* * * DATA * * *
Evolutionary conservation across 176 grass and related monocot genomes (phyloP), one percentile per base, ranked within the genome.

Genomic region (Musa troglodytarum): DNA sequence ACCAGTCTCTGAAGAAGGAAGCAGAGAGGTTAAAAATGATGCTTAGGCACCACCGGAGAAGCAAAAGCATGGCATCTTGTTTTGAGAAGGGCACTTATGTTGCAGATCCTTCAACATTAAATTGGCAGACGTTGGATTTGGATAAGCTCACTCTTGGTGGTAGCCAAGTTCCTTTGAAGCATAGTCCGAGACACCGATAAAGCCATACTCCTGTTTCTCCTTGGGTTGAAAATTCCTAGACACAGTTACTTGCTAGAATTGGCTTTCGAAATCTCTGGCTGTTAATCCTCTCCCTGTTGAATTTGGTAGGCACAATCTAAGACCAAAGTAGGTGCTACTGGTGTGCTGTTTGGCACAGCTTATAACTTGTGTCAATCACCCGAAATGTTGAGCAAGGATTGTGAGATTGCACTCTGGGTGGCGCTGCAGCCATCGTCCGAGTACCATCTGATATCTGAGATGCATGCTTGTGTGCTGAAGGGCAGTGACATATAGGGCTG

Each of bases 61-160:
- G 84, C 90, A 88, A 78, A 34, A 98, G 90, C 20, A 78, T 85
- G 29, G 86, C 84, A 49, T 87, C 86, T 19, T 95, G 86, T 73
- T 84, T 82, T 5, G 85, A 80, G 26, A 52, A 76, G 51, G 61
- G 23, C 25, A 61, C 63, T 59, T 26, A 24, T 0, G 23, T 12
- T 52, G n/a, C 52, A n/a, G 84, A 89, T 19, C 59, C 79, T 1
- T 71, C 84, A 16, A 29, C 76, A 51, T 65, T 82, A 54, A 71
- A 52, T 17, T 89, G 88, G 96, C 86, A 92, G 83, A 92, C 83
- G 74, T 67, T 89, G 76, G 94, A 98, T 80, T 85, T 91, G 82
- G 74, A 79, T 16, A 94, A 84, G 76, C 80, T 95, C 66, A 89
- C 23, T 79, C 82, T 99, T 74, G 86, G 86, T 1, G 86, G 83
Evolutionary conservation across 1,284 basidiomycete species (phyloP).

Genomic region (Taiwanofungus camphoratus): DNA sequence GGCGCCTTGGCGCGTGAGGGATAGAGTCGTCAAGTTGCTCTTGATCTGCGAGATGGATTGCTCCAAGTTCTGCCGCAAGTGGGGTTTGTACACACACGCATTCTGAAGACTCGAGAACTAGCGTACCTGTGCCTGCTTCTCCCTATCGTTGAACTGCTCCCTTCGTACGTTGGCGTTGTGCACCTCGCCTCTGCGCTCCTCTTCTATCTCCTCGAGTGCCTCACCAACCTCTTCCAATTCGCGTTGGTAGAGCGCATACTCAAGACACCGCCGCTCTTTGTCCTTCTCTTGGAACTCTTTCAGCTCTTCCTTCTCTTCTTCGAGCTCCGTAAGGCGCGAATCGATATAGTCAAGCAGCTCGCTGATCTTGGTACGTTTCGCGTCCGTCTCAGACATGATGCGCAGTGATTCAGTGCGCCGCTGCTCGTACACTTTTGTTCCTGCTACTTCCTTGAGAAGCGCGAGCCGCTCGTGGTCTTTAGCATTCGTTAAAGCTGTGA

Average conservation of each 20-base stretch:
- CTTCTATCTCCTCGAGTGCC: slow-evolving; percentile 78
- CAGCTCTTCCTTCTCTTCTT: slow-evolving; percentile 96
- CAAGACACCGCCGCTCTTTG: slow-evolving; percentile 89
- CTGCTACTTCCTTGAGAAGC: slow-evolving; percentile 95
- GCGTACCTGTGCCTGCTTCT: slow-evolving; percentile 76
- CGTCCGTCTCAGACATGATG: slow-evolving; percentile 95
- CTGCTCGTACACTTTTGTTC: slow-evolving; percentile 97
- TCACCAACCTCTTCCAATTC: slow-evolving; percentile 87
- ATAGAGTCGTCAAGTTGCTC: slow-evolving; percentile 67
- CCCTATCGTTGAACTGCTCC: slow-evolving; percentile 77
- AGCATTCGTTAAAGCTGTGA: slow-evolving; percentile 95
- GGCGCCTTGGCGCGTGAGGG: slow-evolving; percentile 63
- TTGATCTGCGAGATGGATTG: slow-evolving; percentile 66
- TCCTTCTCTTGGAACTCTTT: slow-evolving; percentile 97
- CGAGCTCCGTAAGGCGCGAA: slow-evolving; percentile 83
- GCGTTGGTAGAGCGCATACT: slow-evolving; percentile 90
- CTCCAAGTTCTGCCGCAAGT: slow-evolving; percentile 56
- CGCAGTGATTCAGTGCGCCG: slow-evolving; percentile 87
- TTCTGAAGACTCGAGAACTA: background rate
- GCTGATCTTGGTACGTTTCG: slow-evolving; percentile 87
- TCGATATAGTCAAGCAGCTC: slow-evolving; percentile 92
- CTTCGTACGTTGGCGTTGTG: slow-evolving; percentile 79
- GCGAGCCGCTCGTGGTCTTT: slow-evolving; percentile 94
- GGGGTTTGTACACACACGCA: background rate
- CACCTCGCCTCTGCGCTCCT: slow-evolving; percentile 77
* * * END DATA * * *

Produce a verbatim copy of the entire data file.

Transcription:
Evolutionary conservation across 176 grass and related monocot genomes (phyloP), one percentile per base, ranked within the genome.

Genomic region (Musa troglodytarum): DNA sequence ACCAGTCTCTGAAGAAGGAAGCAGAGAGGTTAAAAATGATGCTTAGGCACCACCGGAGAAGCAAAAGCATGGCATCTTGTTTTGAGAAGGGCACTTATGTTGCAGATCCTTCAACATTAAATTGGCAGACGTTGGATTTGGATAAGCTCACTCTTGGTGGTAGCCAAGTTCCTTTGAAGCATAGTCCGAGACACCGATAAAGCCATACTCCTGTTTCTCCTTGGGTTGAAAATTCCTAGACACAGTTACTTGCTAGAATTGGCTTTCGAAATCTCTGGCTGTTAATCCTCTCCCTGTTGAATTTGGTAGGCACAATCTAAGACCAAAGTAGGTGCTACTGGTGTGCTGTTTGGCACAGCTTATAACTTGTGTCAATCACCCGAAATGTTGAGCAAGGATTGTGAGATTGCACTCTGGGTGGCGCTGCAGCCATCGTCCGAGTACCATCTGATATCTGAGATGCATGCTTGTGTGCTGAAGGGCAGTGACATATAGGGCTG

Each of bases 61-160:
- G 84, C 90, A 88, A 78, A 34, A 98, G 90, C 20, A 78, T 85
- G 29, G 86, C 84, A 49, T 87, C 86, T 19, T 95, G 86, T 73
- T 84, T 82, T 5, G 85, A 80, G 26, A 52, A 76, G 51, G 61
- G 23, C 25, A 61, C 63, T 59, T 26, A 24, T 0, G 23, T 12
- T 52, G n/a, C 52, A n/a, G 84, A 89, T 19, C 59, C 79, T 1
- T 71, C 84, A 16, A 29, C 76, A 51, T 65, T 82, A 54, A 71
- A 52, T 17, T 89, G 88, G 96, C 86, A 92, G 83, A 92, C 83
- G 74, T 67, T 89, G 76, G 94, A 98, T 80, T 85, T 91, G 82
- G 74, A 79, T 16, A 94, A 84, G 76, C 80, T 95, C 66, A 89
- C 23, T 79, C 82, T 99, T 74, G 86, G 86, T 1, G 86, G 83
Evolutionary conservation across 1,284 basidiomycete species (phyloP).

Genomic region (Taiwanofungus camphoratus): DNA sequence GGCGCCTTGGCGCGTGAGGGATAGAGTCGTCAAGTTGCTCTTGATCTGCGAGATGGATTGCTCCAAGTTCTGCCGCAAGTGGGGTTTGTACACACACGCATTCTGAAGACTCGAGAACTAGCGTACCTGTGCCTGCTTCTCCCTATCGTTGAACTGCTCCCTTCGTACGTTGGCGTTGTGCACCTCGCCTCTGCGCTCCTCTTCTATCTCCTCGAGTGCCTCACCAACCTCTTCCAATTCGCGTTGGTAGAGCGCATACTCAAGACACCGCCGCTCTTTGTCCTTCTCTTGGAACTCTTTCAGCTCTTCCTTCTCTTCTTCGAGCTCCGTAAGGCGCGAATCGATATAGTCAAGCAGCTCGCTGATCTTGGTACGTTTCGCGTCCGTCTCAGACATGATGCGCAGTGATTCAGTGCGCCGCTGCTCGTACACTTTTGTTCCTGCTACTTCCTTGAGAAGCGCGAGCCGCTCGTGGTCTTTAGCATTCGTTAAAGCTGTGA

Average conservation of each 20-base stretch:
- CTTCTATCTCCTCGAGTGCC: slow-evolving; percentile 78
- CAGCTCTTCCTTCTCTTCTT: slow-evolving; percentile 96
- CAAGACACCGCCGCTCTTTG: slow-evolving; percentile 89
- CTGCTACTTCCTTGAGAAGC: slow-evolving; percentile 95
- GCGTACCTGTGCCTGCTTCT: slow-evolving; percentile 76
- CGTCCGTCTCAGACATGATG: slow-evolving; percentile 95
- CTGCTCGTACACTTTTGTTC: slow-evolving; percentile 97
- TCACCAACCTCTTCCAATTC: slow-evolving; percentile 87
- ATAGAGTCGTCAAGTTGCTC: slow-evolving; percentile 67
- CCCTATCGTTGAACTGCTCC: slow-evolving; percentile 77
- AGCATTCGTTAAAGCTGTGA: slow-evolving; percentile 95
- GGCGCCTTGGCGCGTGAGGG: slow-evolving; percentile 63
- TTGATCTGCGAGATGGATTG: slow-evolving; percentile 66
- TCCTTCTCTTGGAACTCTTT: slow-evolving; percentile 97
- CGAGCTCCGTAAGGCGCGAA: slow-evolving; percentile 83
- GCGTTGGTAGAGCGCATACT: slow-evolving; percentile 90
- CTCCAAGTTCTGCCGCAAGT: slow-evolving; percentile 56
- CGCAGTGATTCAGTGCGCCG: slow-evolving; percentile 87
- TTCTGAAGACTCGAGAACTA: background rate
- GCTGATCTTGGTACGTTTCG: slow-evolving; percentile 87
- TCGATATAGTCAAGCAGCTC: slow-evolving; percentile 92
- CTTCGTACGTTGGCGTTGTG: slow-evolving; percentile 79
- GCGAGCCGCTCGTGGTCTTT: slow-evolving; percentile 94
- GGGGTTTGTACACACACGCA: background rate
- CACCTCGCCTCTGCGCTCCT: slow-evolving; percentile 77